For the third consecutive year, Creighton University College of Nursing has been selected as a grant recipient of the prestigious Robert Wood Johnson Foundation (RWJF) New Careers in Nursing Scholarship Program (NCIN). Creighton will receive $50,000 to support students who are traditionally underrepresented in the field of nursing and are pursuing second careers in the field through the Baccalaureate Accelerated Nursing Program.
"At this time when the nation's need for highly educated nurses is growing, we are delighted to be able to support nursing students who will bring diverse and valuable perspectives to the field, and become capable, culturally-competent nurses," said David Krol, MD, MPH, FAAP, RWJF senior program officer. "NCIN is not only helping these students succeed in school, it is helping prepare the nursing workforce to meet the challenges that lie ahead."
The grant will fund five $10,000 scholarships for students who have already earned a bachelors degree in another field and are making a career switch to nursing through Creighton's Baccalaureate Accelerated Nursing Program. Since 2008, the NCIN program has distributed 3,117 scholarships to students at 125 unique schools of nursing. This year, funding of 400 scholarships was granted to 52 schools of nursing.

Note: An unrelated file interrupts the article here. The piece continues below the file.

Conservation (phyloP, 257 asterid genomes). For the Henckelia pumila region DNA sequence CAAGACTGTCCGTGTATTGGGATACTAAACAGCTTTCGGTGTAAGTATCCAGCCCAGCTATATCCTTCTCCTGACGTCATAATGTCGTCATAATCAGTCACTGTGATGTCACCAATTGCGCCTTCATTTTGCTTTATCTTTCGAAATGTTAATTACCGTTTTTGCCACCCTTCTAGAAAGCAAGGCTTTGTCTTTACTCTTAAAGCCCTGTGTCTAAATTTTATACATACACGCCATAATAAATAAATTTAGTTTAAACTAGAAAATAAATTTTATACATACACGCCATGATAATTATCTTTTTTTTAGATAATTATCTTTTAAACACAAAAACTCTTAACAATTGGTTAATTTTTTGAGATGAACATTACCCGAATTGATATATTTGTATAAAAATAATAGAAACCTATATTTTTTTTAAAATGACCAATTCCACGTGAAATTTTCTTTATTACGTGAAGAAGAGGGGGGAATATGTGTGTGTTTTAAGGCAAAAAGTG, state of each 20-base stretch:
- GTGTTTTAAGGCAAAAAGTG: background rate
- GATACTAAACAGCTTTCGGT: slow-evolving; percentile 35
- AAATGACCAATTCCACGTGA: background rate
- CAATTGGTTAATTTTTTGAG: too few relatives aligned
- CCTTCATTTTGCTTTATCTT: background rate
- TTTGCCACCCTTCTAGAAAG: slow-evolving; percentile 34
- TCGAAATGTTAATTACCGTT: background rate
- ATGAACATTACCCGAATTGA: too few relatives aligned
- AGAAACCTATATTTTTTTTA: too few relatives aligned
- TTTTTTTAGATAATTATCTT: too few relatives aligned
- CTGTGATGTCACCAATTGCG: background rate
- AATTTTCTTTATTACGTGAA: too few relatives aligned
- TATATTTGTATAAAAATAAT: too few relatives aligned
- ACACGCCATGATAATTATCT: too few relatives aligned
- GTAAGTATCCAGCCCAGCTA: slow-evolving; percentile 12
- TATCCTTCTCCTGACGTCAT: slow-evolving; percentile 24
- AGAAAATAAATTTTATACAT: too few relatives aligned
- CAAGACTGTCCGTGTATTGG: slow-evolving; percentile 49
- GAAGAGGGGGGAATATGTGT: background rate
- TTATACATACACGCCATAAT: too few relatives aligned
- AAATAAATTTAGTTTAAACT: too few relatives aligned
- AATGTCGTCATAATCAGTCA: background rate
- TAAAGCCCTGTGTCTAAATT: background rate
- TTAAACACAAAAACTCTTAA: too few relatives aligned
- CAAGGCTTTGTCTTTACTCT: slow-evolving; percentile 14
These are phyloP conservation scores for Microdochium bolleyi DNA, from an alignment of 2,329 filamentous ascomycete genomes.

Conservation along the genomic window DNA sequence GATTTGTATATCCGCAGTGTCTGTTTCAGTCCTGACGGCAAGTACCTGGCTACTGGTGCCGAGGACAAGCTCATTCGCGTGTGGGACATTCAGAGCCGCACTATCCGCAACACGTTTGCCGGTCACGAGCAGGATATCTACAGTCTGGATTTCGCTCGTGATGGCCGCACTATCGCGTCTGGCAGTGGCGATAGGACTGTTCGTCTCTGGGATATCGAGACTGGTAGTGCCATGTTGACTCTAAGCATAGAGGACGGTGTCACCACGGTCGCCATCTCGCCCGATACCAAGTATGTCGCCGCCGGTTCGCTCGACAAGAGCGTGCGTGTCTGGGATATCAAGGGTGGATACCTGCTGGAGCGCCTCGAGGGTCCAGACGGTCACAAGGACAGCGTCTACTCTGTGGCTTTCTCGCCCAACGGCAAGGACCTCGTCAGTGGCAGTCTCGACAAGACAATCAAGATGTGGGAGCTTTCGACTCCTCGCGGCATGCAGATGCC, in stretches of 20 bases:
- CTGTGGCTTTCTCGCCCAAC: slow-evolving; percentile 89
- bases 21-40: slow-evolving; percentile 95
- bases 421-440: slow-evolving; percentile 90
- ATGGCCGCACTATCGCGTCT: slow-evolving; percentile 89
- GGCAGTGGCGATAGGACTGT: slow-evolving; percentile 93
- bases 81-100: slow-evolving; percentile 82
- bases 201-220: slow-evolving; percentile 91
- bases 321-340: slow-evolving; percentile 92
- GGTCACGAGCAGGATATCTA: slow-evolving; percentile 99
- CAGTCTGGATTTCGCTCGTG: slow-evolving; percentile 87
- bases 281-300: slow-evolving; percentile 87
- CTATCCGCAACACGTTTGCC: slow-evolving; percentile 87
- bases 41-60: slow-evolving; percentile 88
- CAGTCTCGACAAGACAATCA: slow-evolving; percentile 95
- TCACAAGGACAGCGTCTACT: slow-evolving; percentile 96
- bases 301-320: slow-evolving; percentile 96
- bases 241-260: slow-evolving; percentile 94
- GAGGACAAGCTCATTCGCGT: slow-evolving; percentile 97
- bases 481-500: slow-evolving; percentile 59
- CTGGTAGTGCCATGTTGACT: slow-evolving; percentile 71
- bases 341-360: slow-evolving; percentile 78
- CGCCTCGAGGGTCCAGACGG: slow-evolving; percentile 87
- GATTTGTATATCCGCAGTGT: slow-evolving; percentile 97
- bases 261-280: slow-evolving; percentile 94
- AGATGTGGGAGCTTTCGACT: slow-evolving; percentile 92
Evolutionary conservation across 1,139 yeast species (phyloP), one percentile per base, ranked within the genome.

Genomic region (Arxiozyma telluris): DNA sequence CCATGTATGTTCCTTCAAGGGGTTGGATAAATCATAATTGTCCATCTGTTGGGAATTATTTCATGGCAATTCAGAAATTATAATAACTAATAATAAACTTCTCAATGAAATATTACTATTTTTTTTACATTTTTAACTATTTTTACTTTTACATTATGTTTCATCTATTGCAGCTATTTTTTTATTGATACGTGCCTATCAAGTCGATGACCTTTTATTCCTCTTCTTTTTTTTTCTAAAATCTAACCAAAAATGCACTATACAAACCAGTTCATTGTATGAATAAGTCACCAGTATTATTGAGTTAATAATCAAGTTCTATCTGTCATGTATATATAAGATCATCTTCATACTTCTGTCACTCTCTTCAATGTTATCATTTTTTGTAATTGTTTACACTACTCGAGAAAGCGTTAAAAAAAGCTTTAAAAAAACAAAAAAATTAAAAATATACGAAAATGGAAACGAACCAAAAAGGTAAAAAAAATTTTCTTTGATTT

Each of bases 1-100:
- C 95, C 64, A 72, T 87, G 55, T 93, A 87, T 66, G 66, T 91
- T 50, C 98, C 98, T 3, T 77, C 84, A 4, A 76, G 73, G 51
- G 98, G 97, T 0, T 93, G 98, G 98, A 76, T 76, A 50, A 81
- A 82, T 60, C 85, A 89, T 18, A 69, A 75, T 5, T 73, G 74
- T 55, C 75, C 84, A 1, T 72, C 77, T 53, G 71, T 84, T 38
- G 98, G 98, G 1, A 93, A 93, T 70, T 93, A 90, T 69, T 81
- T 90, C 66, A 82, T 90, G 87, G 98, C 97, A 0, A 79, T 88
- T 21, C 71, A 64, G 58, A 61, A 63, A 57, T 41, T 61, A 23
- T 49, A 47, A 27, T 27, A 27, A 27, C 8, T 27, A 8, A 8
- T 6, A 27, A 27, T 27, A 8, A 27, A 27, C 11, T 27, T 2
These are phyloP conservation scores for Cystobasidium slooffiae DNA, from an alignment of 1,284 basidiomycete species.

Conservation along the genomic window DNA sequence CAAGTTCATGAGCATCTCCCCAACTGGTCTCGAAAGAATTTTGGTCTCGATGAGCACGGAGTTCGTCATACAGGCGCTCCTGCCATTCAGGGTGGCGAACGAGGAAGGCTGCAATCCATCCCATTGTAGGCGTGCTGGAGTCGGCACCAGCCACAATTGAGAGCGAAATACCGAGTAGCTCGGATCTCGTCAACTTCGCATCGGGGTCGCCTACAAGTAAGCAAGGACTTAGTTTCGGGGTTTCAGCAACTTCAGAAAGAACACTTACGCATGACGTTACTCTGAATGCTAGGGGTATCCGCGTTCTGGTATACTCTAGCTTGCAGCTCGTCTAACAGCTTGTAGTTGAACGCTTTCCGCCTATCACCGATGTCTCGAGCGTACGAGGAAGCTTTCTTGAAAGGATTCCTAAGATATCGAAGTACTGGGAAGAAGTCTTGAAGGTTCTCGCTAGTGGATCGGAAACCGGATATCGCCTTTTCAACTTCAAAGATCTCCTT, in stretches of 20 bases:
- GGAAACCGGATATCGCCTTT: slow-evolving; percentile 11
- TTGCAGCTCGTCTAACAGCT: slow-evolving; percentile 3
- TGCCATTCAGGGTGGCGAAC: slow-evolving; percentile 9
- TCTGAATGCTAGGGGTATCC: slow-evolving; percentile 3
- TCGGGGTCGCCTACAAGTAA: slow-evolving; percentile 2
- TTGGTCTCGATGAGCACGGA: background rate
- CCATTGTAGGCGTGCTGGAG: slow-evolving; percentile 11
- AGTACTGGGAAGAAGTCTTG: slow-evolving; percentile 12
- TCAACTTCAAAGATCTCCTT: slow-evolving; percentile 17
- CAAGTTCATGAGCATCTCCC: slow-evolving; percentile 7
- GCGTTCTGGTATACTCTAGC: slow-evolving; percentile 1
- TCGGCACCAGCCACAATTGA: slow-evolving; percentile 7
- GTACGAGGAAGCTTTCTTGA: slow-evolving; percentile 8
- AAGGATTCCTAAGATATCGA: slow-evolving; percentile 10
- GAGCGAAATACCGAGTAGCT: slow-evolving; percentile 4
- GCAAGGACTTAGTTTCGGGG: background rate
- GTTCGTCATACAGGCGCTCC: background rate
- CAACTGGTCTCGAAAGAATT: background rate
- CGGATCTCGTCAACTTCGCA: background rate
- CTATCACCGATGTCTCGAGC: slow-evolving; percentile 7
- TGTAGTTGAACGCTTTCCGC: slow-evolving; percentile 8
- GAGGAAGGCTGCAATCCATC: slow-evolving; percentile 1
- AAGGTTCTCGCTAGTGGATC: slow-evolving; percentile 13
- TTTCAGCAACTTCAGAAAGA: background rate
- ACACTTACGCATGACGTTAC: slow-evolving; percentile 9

Vernell DeWitty, Ph.D. [pictured left], deputy director for the NCIN program, joined Creighton's scholars, faculty advisors and College of Nursing leadership, as well as their counterparts from Nebraska Methodist College and the University of Nebraska Medical Center, on Friday, September 13 at the NCIN Student Leadership Conference. DeWitty offered a keynote address focused on building a career path in nursing; students were also treated to a nurse leader panel and several breakout sessions.
Creighton University College of Nursing has graduated accelerated nursing students from across the nation since 1975. These students have consistently scored higher than the national average on the National Council Licensure Examination for registered nurses. Many have furthered their nursing education to become nurse educators, administrators and advanced-practice nurses.